Changing in itself is not a bad thing so long as the change over time is quick and the location convenient.

Lyndon Zoukowski Lyndon Zoukowski 1:05 pm 16 Sep 19

Feds to kick in

Maria Greene Maria Greene 11:29 am 16 Sep 19

ACT should use MODERN flexible transport AND bring back our buses in the meantime. It's 2019 not 1890

    Guy Manton Guy Manton 12:50 pm 16 Sep 19

    Maria Greene flexability comes with the cost of inefficiency. I love my swiss army knife, but I dont use it to prepare dinner at home.

    Julie Macklin Julie Macklin 4:43 pm 16 Sep 19

    LOL, you mean so flexible that they can close bus routes as they like. Wait, isn't that what they recently did and is causing all the complaints now? Yes, bus routes are flexible; their route can be changed easily and even removed all together. One advantage of light rail is that it gives more certainty that it won't have its routes changed on a whim.

    Ashley Wright Ashley Wright 6:05 pm 16 Sep 19

    Julie Macklin I think it is more correct to say they modified the bus network. Whilst routes went, routes came and others were modified.

Ivan Slavich Ivan Slavich 8:43 am 16 Sep 19

No political incentive for a Coalition Government to support this, all funding goes to marginal seats and to seats loyal to the party in government.

    Alex Thomson Alex Thomson 12:05 pm 16 Sep 19

    Ivan Slavich, I don't remember any federal spending in the ACT when Labor was in power in federal government. Pretty sure it all just goes to marginal seats

    Peter Major Peter Major 12:41 pm 16 Sep 19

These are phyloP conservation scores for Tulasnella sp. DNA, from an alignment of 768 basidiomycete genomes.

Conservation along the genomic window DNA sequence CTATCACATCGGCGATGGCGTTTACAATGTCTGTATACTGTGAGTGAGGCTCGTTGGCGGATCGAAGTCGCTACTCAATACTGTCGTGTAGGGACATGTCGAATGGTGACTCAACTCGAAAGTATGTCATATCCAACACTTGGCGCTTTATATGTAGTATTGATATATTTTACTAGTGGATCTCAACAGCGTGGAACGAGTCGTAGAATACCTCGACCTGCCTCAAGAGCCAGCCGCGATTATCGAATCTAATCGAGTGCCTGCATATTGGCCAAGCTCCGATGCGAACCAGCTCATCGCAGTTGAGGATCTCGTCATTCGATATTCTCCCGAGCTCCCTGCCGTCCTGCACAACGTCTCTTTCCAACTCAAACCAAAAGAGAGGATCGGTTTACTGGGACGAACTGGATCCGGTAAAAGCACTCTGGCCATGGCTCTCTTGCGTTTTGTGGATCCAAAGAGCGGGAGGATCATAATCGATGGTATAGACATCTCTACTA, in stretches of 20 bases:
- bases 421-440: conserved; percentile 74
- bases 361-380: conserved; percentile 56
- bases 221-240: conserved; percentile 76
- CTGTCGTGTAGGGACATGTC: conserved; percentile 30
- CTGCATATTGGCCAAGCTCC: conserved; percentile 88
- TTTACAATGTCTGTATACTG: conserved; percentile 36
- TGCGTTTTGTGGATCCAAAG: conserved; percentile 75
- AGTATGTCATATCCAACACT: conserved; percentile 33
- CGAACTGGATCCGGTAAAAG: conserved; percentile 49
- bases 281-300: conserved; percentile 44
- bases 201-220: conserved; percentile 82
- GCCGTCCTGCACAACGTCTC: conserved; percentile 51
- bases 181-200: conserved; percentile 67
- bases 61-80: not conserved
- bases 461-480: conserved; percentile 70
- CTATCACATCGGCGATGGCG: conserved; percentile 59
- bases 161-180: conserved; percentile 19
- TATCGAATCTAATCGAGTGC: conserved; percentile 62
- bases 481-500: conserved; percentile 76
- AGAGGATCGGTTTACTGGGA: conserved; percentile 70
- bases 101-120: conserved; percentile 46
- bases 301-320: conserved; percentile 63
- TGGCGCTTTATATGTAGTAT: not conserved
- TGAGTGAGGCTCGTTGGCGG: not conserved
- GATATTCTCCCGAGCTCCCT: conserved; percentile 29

Ivan Slavich hopefully after the next ACT election the federal govt may be willing to invest 😁😁

Michael Choppy Elliott Michael Choppy Elliott 8:29 am 16 Sep 19

Except that they use slightly more reasonable analysis to determine cost/benefit which the mono-tram so it'll never make sense.

    Justin Watson Justin Watson 9:18 am 16 Sep 19

    By reasonable you mean under value the social and environmental values. That's the issue with CBA's. They can be tweaked to suit one's purpose and as a society, we tend to undervalue a lot of things because they don't generate income. Its why things like our telecommunications network and now the NBN are so rubbish, because they only looked at revenue raising aspects and not the gains in efficiency in other areas of society and put a value on that. Its why an emissions trading scheme is a good idea. It puts a value on pollution. If you want to pollute you pay for it. If you don't then you don't pay for it, but right now, people can p[ollute and damage the environment and it costs them nothing.

    Michael Choppy Elliott Michael Choppy Elliott 9:29 am 16 Sep 19

    Justin Watson I don't write them rules. I'm suggesting there's better ways of spending limited infrastructure budgets.

    But I don't think the mono-tram would've been built if Labour didn't rely on a green coalition because with the small population is doesn't make sense

    Alex Thomson Alex Thomson 12:07 pm 16 Sep 19

    Mje Mje, there are much smaller cities around the world with tram networks

    Michael Choppy Elliott Michael Choppy Elliott 1:38 pm 16 Sep 19

    Alex Thomson smaller in surface area and higher population density.

    Alex Thomson Alex Thomson 2:19 pm 16 Sep 19

    Smaller in both ways, yet still feasible and popular

    Michael Choppy Elliott Michael Choppy Elliott 3:14 pm 16 Sep 19

    Alex Thomson not alright to the Fed Gov analysis. Hence theory lack of support

James Daniels James Daniels 8:01 am 16 Sep 19

The feds look at proposed infrastructure projects and assess them on value and need and allocate funding accordingly. That's why stage 1 didn't get any funding and stage 2 looks like its even worse value for money. Even with the new slower bus routes for Tuggeranong, LR stage 2 would lengthen travel times even further, so it won't deliver improved public transport and unit prices in Canberra have been flat for some time so there's not a huge unmet demand for a whole new corridor of them.

    Justin Watson Justin Watson 9:09 am 16 Sep 19